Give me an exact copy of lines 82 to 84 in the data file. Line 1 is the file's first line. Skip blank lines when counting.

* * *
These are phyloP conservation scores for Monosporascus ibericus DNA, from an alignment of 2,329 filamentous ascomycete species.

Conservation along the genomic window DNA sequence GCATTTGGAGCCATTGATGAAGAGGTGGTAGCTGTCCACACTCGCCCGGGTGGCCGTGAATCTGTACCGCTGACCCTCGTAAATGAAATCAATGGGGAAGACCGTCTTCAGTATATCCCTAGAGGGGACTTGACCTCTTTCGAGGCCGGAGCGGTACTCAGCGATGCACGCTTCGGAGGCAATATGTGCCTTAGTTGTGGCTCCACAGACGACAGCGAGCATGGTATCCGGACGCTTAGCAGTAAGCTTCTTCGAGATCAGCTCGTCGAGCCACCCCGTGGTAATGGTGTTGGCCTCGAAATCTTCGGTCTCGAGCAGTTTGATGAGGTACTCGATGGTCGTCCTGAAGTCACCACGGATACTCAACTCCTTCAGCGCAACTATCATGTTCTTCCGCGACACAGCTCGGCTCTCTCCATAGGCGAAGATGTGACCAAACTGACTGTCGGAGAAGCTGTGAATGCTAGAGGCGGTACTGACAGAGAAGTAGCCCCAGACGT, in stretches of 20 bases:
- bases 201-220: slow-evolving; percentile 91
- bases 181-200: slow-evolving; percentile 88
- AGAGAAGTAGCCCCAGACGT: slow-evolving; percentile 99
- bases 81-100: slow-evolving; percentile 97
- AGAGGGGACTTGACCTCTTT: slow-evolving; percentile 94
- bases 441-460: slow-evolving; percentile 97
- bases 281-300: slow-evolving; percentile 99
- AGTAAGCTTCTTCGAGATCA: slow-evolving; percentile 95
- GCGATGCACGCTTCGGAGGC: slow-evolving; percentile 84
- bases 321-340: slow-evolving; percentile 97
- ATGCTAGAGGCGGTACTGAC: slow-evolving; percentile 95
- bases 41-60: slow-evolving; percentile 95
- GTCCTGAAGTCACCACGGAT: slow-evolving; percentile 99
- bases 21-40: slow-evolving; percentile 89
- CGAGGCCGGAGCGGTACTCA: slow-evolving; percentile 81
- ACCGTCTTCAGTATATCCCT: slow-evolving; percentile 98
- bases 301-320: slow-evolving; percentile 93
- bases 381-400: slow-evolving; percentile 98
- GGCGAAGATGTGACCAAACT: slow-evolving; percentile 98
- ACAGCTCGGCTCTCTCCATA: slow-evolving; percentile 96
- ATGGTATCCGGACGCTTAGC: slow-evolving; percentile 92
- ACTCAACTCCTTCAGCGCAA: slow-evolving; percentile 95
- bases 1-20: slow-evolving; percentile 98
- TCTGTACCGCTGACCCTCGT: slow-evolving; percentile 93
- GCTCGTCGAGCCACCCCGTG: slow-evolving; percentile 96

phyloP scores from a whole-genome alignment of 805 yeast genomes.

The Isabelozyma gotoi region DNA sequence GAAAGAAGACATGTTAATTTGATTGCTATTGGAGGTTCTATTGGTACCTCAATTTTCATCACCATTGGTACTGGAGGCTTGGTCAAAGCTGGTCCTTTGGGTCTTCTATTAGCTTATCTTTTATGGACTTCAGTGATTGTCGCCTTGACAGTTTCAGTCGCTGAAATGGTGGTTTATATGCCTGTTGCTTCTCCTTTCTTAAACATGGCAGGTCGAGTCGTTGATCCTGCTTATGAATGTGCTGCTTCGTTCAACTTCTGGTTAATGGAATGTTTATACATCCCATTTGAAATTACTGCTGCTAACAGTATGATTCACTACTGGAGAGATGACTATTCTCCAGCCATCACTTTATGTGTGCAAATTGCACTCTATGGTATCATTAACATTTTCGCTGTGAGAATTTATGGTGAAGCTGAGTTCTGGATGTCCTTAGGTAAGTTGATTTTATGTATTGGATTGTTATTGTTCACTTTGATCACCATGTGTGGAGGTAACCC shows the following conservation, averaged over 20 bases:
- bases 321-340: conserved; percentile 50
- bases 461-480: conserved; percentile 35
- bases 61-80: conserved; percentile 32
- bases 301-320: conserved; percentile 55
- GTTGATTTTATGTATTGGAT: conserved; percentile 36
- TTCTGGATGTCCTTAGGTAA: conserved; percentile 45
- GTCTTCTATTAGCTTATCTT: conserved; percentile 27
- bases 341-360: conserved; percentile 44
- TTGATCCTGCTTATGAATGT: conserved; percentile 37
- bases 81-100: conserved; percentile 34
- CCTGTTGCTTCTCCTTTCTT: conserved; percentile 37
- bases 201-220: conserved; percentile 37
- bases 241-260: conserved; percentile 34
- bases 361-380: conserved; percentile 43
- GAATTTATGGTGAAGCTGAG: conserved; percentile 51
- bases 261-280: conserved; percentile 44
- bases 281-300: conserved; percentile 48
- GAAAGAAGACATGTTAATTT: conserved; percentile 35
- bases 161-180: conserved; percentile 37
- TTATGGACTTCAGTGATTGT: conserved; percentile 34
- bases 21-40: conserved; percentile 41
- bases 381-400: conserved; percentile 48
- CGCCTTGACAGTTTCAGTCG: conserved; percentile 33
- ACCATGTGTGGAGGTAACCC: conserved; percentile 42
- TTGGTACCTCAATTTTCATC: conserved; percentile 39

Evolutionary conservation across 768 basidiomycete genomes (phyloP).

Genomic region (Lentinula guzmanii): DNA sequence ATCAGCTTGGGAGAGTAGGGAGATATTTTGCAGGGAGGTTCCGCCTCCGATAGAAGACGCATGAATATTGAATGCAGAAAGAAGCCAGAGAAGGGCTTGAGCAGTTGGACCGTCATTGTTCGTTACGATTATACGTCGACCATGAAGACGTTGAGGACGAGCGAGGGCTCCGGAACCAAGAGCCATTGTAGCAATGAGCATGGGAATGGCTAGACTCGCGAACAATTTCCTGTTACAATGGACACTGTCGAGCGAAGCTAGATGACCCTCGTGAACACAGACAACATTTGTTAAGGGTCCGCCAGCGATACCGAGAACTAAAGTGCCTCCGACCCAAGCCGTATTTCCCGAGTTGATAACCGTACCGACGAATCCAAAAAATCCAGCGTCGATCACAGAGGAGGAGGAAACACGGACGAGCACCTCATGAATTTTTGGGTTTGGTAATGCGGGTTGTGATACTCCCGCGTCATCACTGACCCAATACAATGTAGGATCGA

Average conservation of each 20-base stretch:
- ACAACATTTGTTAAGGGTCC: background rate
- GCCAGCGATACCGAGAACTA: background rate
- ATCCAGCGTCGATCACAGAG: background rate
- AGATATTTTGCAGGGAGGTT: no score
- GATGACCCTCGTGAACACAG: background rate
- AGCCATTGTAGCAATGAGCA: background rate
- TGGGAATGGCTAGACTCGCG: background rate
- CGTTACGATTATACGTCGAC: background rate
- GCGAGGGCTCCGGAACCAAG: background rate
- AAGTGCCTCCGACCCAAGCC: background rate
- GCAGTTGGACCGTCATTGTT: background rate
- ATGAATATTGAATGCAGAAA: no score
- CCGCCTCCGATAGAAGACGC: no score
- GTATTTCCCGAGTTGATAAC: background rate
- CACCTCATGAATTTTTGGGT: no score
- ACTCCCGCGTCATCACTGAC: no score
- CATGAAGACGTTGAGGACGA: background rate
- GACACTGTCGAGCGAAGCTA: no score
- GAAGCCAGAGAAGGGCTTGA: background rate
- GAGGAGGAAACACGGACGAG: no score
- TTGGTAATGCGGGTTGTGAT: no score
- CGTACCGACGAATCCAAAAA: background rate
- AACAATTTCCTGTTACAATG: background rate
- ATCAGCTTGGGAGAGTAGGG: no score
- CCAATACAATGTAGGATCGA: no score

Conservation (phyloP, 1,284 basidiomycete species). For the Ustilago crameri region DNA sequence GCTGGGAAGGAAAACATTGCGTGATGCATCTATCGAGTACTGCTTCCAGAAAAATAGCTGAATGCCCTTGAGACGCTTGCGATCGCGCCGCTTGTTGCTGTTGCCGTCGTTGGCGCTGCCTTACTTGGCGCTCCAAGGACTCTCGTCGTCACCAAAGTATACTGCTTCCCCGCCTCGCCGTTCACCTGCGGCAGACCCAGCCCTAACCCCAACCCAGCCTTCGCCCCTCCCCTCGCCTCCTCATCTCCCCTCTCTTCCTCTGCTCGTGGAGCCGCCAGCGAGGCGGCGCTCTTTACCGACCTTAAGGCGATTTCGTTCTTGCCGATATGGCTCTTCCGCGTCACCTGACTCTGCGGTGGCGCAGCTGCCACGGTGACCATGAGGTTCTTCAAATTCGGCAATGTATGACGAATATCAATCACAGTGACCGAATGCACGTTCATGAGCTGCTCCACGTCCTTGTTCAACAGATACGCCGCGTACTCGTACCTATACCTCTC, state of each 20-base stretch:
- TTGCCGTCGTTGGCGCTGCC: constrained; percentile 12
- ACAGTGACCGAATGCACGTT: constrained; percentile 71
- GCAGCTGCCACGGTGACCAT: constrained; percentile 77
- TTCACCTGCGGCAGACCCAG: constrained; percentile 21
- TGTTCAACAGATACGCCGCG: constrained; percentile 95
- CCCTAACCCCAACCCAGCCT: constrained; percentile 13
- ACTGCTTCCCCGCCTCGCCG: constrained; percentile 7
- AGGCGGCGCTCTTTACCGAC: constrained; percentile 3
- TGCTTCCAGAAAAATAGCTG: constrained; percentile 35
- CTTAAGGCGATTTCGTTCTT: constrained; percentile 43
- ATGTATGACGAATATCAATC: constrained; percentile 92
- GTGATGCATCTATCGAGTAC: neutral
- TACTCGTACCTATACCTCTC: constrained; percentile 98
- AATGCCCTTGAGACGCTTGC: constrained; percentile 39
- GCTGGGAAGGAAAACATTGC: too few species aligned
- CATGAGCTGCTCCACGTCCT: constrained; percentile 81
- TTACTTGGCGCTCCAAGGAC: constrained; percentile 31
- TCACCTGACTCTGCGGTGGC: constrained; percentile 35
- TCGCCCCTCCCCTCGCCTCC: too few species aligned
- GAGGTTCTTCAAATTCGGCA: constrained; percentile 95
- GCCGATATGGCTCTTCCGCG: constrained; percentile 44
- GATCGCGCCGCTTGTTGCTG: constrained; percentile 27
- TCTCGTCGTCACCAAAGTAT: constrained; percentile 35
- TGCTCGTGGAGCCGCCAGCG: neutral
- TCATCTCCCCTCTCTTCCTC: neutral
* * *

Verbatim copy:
- CCAATACAATGTAGGATCGA: no score

Conservation (phyloP, 1,284 basidiomycete species). For the Ustilago crameri region DNA sequence GCTGGGAAGGAAAACATTGCGTGATGCATCTATCGAGTACTGCTTCCAGAAAAATAGCTGAATGCCCTTGAGACGCTTGCGATCGCGCCGCTTGTTGCTGTTGCCGTCGTTGGCGCTGCCTTACTTGGCGCTCCAAGGACTCTCGTCGTCACCAAAGTATACTGCTTCCCCGCCTCGCCGTTCACCTGCGGCAGACCCAGCCCTAACCCCAACCCAGCCTTCGCCCCTCCCCTCGCCTCCTCATCTCCCCTCTCTTCCTCTGCTCGTGGAGCCGCCAGCGAGGCGGCGCTCTTTACCGACCTTAAGGCGATTTCGTTCTTGCCGATATGGCTCTTCCGCGTCACCTGACTCTGCGGTGGCGCAGCTGCCACGGTGACCATGAGGTTCTTCAAATTCGGCAATGTATGACGAATATCAATCACAGTGACCGAATGCACGTTCATGAGCTGCTCCACGTCCTTGTTCAACAGATACGCCGCGTACTCGTACCTATACCTCTC, state of each 20-base stretch:
- TTGCCGTCGTTGGCGCTGCC: constrained; percentile 12